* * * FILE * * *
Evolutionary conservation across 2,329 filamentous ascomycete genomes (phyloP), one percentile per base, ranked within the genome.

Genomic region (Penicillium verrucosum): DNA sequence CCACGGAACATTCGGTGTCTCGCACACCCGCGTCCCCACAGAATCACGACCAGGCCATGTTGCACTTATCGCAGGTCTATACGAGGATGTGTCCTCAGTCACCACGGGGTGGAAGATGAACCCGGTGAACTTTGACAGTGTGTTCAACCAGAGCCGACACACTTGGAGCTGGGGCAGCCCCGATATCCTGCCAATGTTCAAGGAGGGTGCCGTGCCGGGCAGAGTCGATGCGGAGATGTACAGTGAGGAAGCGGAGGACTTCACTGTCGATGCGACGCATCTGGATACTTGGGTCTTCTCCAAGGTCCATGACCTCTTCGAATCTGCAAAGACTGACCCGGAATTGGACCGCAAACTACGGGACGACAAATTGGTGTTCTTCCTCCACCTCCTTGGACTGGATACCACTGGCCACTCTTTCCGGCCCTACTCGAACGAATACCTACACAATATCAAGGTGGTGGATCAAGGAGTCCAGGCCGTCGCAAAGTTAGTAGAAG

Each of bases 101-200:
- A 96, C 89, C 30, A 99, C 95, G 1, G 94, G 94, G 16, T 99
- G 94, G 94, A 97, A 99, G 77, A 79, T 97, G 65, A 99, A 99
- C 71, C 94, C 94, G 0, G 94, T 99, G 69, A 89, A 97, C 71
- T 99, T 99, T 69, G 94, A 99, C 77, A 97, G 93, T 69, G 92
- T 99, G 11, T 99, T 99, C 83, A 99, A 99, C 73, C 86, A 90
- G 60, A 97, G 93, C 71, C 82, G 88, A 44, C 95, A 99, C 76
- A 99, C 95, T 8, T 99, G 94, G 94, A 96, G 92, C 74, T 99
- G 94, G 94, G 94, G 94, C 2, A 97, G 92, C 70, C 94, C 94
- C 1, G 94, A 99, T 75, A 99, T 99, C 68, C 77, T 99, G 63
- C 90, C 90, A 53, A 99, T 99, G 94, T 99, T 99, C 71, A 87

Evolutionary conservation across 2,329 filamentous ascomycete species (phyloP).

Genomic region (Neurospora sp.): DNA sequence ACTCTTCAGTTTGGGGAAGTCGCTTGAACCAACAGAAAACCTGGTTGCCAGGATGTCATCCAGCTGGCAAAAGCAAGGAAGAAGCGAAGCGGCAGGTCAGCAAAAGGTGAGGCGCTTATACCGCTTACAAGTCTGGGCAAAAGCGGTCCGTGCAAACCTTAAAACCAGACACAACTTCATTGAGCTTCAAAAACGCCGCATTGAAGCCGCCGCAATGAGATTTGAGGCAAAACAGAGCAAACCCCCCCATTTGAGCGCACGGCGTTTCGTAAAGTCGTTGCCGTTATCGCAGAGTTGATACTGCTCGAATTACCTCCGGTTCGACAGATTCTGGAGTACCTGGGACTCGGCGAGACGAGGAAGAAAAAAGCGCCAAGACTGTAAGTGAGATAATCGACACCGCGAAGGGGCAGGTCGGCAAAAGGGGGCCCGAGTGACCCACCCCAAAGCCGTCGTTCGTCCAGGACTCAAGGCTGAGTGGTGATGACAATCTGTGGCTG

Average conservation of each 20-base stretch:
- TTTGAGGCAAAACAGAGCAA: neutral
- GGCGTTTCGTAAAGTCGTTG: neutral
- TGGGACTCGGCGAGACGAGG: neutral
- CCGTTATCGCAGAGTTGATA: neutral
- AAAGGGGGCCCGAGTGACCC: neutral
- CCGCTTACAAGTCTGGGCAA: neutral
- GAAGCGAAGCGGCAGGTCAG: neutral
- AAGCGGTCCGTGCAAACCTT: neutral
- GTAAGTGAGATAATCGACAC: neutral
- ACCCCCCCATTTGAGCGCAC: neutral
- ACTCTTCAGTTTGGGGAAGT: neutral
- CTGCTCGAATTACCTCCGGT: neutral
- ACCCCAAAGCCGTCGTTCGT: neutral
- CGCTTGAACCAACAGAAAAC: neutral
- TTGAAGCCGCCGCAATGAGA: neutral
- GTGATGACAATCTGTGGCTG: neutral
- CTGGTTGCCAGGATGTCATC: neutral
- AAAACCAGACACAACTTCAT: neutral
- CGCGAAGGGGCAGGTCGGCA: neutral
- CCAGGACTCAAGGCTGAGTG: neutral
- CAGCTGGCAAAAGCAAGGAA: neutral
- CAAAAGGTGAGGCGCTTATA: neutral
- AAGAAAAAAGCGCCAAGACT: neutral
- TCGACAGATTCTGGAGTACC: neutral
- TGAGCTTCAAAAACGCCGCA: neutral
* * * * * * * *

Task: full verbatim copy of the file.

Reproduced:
Evolutionary conservation across 2,329 filamentous ascomycete genomes (phyloP), one percentile per base, ranked within the genome.

Genomic region (Penicillium verrucosum): DNA sequence CCACGGAACATTCGGTGTCTCGCACACCCGCGTCCCCACAGAATCACGACCAGGCCATGTTGCACTTATCGCAGGTCTATACGAGGATGTGTCCTCAGTCACCACGGGGTGGAAGATGAACCCGGTGAACTTTGACAGTGTGTTCAACCAGAGCCGACACACTTGGAGCTGGGGCAGCCCCGATATCCTGCCAATGTTCAAGGAGGGTGCCGTGCCGGGCAGAGTCGATGCGGAGATGTACAGTGAGGAAGCGGAGGACTTCACTGTCGATGCGACGCATCTGGATACTTGGGTCTTCTCCAAGGTCCATGACCTCTTCGAATCTGCAAAGACTGACCCGGAATTGGACCGCAAACTACGGGACGACAAATTGGTGTTCTTCCTCCACCTCCTTGGACTGGATACCACTGGCCACTCTTTCCGGCCCTACTCGAACGAATACCTACACAATATCAAGGTGGTGGATCAAGGAGTCCAGGCCGTCGCAAAGTTAGTAGAAG

Each of bases 101-200:
- A 96, C 89, C 30, A 99, C 95, G 1, G 94, G 94, G 16, T 99
- G 94, G 94, A 97, A 99, G 77, A 79, T 97, G 65, A 99, A 99
- C 71, C 94, C 94, G 0, G 94, T 99, G 69, A 89, A 97, C 71
- T 99, T 99, T 69, G 94, A 99, C 77, A 97, G 93, T 69, G 92
- T 99, G 11, T 99, T 99, C 83, A 99, A 99, C 73, C 86, A 90
- G 60, A 97, G 93, C 71, C 82, G 88, A 44, C 95, A 99, C 76
- A 99, C 95, T 8, T 99, G 94, G 94, A 96, G 92, C 74, T 99
- G 94, G 94, G 94, G 94, C 2, A 97, G 92, C 70, C 94, C 94
- C 1, G 94, A 99, T 75, A 99, T 99, C 68, C 77, T 99, G 63
- C 90, C 90, A 53, A 99, T 99, G 94, T 99, T 99, C 71, A 87

Evolutionary conservation across 2,329 filamentous ascomycete species (phyloP).

Genomic region (Neurospora sp.): DNA sequence ACTCTTCAGTTTGGGGAAGTCGCTTGAACCAACAGAAAACCTGGTTGCCAGGATGTCATCCAGCTGGCAAAAGCAAGGAAGAAGCGAAGCGGCAGGTCAGCAAAAGGTGAGGCGCTTATACCGCTTACAAGTCTGGGCAAAAGCGGTCCGTGCAAACCTTAAAACCAGACACAACTTCATTGAGCTTCAAAAACGCCGCATTGAAGCCGCCGCAATGAGATTTGAGGCAAAACAGAGCAAACCCCCCCATTTGAGCGCACGGCGTTTCGTAAAGTCGTTGCCGTTATCGCAGAGTTGATACTGCTCGAATTACCTCCGGTTCGACAGATTCTGGAGTACCTGGGACTCGGCGAGACGAGGAAGAAAAAAGCGCCAAGACTGTAAGTGAGATAATCGACACCGCGAAGGGGCAGGTCGGCAAAAGGGGGCCCGAGTGACCCACCCCAAAGCCGTCGTTCGTCCAGGACTCAAGGCTGAGTGGTGATGACAATCTGTGGCTG

Average conservation of each 20-base stretch:
- TTTGAGGCAAAACAGAGCAA: neutral
- GGCGTTTCGTAAAGTCGTTG: neutral
- TGGGACTCGGCGAGACGAGG: neutral
- CCGTTATCGCAGAGTTGATA: neutral
- AAAGGGGGCCCGAGTGACCC: neutral
- CCGCTTACAAGTCTGGGCAA: neutral
- GAAGCGAAGCGGCAGGTCAG: neutral
- AAGCGGTCCGTGCAAACCTT: neutral
- GTAAGTGAGATAATCGACAC: neutral
- ACCCCCCCATTTGAGCGCAC: neutral
- ACTCTTCAGTTTGGGGAAGT: neutral
- CTGCTCGAATTACCTCCGGT: neutral
- ACCCCAAAGCCGTCGTTCGT: neutral
- CGCTTGAACCAACAGAAAAC: neutral
- TTGAAGCCGCCGCAATGAGA: neutral
- GTGATGACAATCTGTGGCTG: neutral
- CTGGTTGCCAGGATGTCATC: neutral
- AAAACCAGACACAACTTCAT: neutral
- CGCGAAGGGGCAGGTCGGCA: neutral
- CCAGGACTCAAGGCTGAGTG: neutral
- CAGCTGGCAAAAGCAAGGAA: neutral
- CAAAAGGTGAGGCGCTTATA: neutral
- AAGAAAAAAGCGCCAAGACT: neutral
- TCGACAGATTCTGGAGTACC: neutral
- TGAGCTTCAAAAACGCCGCA: neutral